I think the Flack Family may practice a few more of these things, but one thing I wanted to stress, is that I bet all farms use a combination of proactices that are all their own. Even alot of conventional farmers do one or two things that are technically organic, or are intentionally a hybrid.

Um, maybe more on t his topic later.

Wednesday, March 04, 2009

For those looking to a link to our CSA flyer, it is in the post below. We still have shares available.

So, this is what it looked like the day we started seeding in the greenhouse this year. I could pretend I'm surprised, but a quick look back at blog posts from previous seasons will show similar pictures. In fact, last year there were quite a few more inches. So far I have done about half of the alliums (leeks, onions, shallots). Things seem to be progressing smoothly, if slowly.

Looking back at the blog I saw that Spencer from Half Pint Farm found out that Johnny's is not in fact owned by Monsanto, which is good to know, and I'm happy to have the facts straight. They do still sell seminis seeds, which I think (now I'm realizing I'm not even sure of this) is owned by Monsanto, that is some, not all of there seeds. It should also be said for Johnny's that they have developed alot of award winning seeds through breeding, bright lights chard being an example of one that I use on the farm. Anyways, all to say that the relationships between these entities are probably not as black and white as I would have them be.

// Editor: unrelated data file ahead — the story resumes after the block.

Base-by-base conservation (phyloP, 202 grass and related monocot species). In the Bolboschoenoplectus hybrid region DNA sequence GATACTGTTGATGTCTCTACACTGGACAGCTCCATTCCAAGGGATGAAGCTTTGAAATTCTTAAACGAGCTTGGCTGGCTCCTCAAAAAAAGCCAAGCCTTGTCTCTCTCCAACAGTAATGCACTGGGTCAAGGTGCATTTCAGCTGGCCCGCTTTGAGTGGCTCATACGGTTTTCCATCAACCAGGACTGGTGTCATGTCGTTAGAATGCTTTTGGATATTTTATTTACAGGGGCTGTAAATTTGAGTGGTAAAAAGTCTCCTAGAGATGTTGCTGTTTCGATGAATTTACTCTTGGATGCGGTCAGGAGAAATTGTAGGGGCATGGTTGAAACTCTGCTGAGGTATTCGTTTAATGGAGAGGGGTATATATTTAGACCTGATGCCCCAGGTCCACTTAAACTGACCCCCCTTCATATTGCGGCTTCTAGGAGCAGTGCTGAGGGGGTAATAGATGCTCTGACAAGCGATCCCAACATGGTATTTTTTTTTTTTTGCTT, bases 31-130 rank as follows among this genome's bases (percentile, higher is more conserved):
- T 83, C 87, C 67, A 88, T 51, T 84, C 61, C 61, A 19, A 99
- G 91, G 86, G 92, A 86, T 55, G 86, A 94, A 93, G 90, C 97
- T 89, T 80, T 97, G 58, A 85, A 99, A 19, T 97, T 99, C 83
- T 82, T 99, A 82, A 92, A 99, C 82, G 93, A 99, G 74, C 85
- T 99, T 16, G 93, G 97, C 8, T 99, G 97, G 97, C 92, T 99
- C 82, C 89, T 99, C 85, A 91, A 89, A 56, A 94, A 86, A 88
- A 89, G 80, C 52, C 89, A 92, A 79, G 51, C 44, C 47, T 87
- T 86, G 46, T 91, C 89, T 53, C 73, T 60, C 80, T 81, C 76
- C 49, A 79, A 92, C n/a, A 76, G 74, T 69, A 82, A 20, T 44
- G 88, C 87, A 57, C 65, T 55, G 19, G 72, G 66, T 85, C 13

In other news, I just did my first winter sport ever today, cross country skiing. Uh, I fell alot, despite being on perfectly flat ground. But it was fun.

Have to include this one of Ciaran looking so grown up.